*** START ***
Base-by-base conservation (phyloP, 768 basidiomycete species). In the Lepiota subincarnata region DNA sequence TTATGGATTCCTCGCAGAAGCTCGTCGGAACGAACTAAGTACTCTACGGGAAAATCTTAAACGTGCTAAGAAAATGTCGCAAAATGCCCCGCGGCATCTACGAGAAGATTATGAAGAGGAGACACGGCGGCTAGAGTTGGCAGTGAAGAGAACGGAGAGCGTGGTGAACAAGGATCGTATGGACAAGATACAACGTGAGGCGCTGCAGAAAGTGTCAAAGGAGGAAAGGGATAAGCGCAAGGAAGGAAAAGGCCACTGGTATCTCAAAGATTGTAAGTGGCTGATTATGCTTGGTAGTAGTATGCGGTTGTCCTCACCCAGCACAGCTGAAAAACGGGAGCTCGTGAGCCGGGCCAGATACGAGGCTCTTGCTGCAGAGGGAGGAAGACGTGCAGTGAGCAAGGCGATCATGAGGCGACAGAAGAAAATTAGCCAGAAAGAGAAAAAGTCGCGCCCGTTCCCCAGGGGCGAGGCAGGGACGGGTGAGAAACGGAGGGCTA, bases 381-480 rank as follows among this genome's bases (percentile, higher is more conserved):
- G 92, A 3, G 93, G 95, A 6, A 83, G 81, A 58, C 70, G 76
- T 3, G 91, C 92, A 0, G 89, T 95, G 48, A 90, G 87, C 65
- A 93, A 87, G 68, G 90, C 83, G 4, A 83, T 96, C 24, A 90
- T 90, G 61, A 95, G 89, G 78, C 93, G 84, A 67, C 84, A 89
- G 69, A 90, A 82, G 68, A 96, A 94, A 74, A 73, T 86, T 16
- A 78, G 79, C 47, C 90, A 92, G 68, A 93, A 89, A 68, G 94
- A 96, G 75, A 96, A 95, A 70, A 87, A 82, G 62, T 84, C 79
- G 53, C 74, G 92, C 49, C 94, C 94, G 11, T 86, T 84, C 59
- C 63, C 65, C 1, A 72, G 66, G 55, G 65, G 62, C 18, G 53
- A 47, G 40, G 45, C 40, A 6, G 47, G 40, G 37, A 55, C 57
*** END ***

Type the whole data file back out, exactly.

Base-by-base conservation (phyloP, 768 basidiomycete species). In the Lepiota subincarnata region DNA sequence TTATGGATTCCTCGCAGAAGCTCGTCGGAACGAACTAAGTACTCTACGGGAAAATCTTAAACGTGCTAAGAAAATGTCGCAAAATGCCCCGCGGCATCTACGAGAAGATTATGAAGAGGAGACACGGCGGCTAGAGTTGGCAGTGAAGAGAACGGAGAGCGTGGTGAACAAGGATCGTATGGACAAGATACAACGTGAGGCGCTGCAGAAAGTGTCAAAGGAGGAAAGGGATAAGCGCAAGGAAGGAAAAGGCCACTGGTATCTCAAAGATTGTAAGTGGCTGATTATGCTTGGTAGTAGTATGCGGTTGTCCTCACCCAGCACAGCTGAAAAACGGGAGCTCGTGAGCCGGGCCAGATACGAGGCTCTTGCTGCAGAGGGAGGAAGACGTGCAGTGAGCAAGGCGATCATGAGGCGACAGAAGAAAATTAGCCAGAAAGAGAAAAAGTCGCGCCCGTTCCCCAGGGGCGAGGCAGGGACGGGTGAGAAACGGAGGGCTA, bases 381-480 rank as follows among this genome's bases (percentile, higher is more conserved):
- G 92, A 3, G 93, G 95, A 6, A 83, G 81, A 58, C 70, G 76
- T 3, G 91, C 92, A 0, G 89, T 95, G 48, A 90, G 87, C 65
- A 93, A 87, G 68, G 90, C 83, G 4, A 83, T 96, C 24, A 90
- T 90, G 61, A 95, G 89, G 78, C 93, G 84, A 67, C 84, A 89
- G 69, A 90, A 82, G 68, A 96, A 94, A 74, A 73, T 86, T 16
- A 78, G 79, C 47, C 90, A 92, G 68, A 93, A 89, A 68, G 94
- A 96, G 75, A 96, A 95, A 70, A 87, A 82, G 62, T 84, C 79
- G 53, C 74, G 92, C 49, C 94, C 94, G 11, T 86, T 84, C 59
- C 63, C 65, C 1, A 72, G 66, G 55, G 65, G 62, C 18, G 53
- A 47, G 40, G 45, C 40, A 6, G 47, G 40, G 37, A 55, C 57